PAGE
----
One of the blessings of this show, in fact, is the opportunity to get to see some of the lesser knowns of the “school,” like George Henry Boughton, whose Winter Twilight, Albany (1858) eerily captures the cold winter light of upstate New York, while suggesting that there are still pleasures in what appears to be a most desolate landscape, where in only a few trees still appear to be standing in small local clumps. When one thinks of the Hudson River School, in fact—with the important exception of Church’s numerous ice-floes and glaciers—it is in spring, summer, and autumn. But this show gives several lovely examples of winter landscapes that, even if it makes Californians shiver, are well-worth pondering. The better known Asher B. Durand’s Study from Nature: Stratton Nook, Vermont being a perfect example. But even during warmer climates these landscapes, instead of exploding out with a detail of plant life, can appear isolate and lonely, as in John Frederick Kensett’s Shrewsbury River, New Jersey.

 Niagara Falls was a natural subject for many of these artists, and Church’s vision of the power of the natural wonder is among the most important of the Hudson School paintings. Fascinating, however, was one of the few paintings by a woman artist, Louisa Davis Minot, of the same subject, an early painting from 1818, revealing a worthy artist I had previously not known. Evidently the two paintings of the Falls she did are her only known works of art. Not only is the one on display a powerful work of art, gives evidence of one of the earliest examples of the art that would soon coalesce into a group.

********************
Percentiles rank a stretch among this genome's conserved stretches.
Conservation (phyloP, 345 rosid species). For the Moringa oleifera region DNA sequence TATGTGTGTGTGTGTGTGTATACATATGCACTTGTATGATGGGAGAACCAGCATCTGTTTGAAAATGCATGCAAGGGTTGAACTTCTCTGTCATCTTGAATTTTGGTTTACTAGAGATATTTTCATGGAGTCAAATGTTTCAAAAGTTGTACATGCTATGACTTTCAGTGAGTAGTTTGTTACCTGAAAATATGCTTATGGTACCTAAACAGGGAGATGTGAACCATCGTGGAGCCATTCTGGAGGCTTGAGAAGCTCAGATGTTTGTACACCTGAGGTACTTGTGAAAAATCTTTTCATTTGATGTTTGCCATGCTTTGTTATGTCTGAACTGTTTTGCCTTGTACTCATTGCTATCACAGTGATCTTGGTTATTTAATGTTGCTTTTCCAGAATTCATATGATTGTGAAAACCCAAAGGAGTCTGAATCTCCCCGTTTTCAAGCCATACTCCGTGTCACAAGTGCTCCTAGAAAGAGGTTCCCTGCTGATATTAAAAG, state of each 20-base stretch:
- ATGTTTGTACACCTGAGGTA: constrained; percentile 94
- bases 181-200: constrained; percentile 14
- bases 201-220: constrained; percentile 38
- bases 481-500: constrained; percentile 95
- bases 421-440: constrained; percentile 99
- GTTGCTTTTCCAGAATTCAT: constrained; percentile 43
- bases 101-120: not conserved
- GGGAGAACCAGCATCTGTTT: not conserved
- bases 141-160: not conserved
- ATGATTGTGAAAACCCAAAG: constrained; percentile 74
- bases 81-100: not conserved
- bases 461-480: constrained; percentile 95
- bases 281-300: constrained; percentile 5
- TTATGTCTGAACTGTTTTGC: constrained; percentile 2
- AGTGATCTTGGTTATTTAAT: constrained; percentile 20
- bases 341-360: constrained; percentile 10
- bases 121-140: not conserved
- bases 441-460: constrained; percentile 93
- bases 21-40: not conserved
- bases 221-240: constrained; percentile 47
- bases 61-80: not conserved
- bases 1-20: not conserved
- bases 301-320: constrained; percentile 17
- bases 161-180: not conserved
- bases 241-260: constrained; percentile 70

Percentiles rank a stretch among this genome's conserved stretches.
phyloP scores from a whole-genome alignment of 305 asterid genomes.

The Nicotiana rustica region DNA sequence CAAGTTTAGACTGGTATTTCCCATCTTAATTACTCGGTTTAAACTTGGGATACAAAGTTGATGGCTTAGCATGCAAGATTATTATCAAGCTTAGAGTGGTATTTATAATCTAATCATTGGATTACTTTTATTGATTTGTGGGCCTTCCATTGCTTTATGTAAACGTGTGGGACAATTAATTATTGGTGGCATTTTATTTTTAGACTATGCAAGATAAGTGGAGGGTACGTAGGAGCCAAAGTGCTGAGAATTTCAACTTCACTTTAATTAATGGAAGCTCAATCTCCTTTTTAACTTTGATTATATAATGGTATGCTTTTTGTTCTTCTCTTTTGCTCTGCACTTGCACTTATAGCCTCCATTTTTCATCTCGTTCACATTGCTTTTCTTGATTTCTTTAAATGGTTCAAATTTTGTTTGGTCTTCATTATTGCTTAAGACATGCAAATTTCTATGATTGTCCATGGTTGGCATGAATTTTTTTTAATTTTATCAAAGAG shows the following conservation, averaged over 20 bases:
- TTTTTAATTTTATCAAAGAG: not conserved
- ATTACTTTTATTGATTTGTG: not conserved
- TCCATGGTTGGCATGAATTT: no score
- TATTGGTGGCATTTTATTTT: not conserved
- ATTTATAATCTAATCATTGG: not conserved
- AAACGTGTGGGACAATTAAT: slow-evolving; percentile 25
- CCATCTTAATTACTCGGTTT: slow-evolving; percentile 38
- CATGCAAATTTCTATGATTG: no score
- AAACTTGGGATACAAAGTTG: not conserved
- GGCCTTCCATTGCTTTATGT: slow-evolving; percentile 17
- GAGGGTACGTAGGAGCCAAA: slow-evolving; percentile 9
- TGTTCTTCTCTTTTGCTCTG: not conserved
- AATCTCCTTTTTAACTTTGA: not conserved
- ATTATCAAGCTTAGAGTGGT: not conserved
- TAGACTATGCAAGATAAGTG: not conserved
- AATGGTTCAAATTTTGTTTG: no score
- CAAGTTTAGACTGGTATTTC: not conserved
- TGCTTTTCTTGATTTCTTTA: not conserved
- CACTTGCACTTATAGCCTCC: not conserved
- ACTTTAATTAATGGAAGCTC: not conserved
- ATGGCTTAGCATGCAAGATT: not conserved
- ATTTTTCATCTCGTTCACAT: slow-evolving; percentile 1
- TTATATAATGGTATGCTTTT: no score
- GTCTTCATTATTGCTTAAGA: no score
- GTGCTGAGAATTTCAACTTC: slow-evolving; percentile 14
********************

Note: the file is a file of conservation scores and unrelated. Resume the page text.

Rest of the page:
Another true surprise of this show is the amazing Mammoth Cave, Kentucky (1843) painting of French-born Régis François Gignoux, who besides being an example painter, was the teacher at the famed Tenth Street Studio in New York of noted American students such as George Inness, John La Farge, and Charles Dorman Robinson. Like the Niagara Falls paintings, this vast depiction of the innards of the earth quite literally swallows up its human visitors. Although nature, in many of the works, is beautiful, it is also awesome, overpowering, and, in these respects slightly terrifying. Human beings and their creations are often represented as fragile things which simply cannot compare with the vastness and majesty of nature itself.

     Certainly that idea is behind the great five-part series of paintings by the nominal founder of the Hudson River School, Thomas Cole. His memorable The Course of the Empire traces history—and by extension the history of the newly-founded democracy in which he worked—as it moved from the “Savage State,” a natural world without human intrusion, through the Arcadian or Pastoral state, with the earliest signs of human ritual worship, through the Consummation, Destruction and Desolation of the Empire, a cyclical historical pattern, suggests Cole, in which nature always wins out, mute witness to the meager attempts of humans to tame it. Based, in part, on Byron’s Childe Harold’s Pilgrimage summarized by the poet as—

                                There is the moral of all human tales;
                                'Tis but the same rehearsal of the past.
                                First freedom and then Glory – when that fails,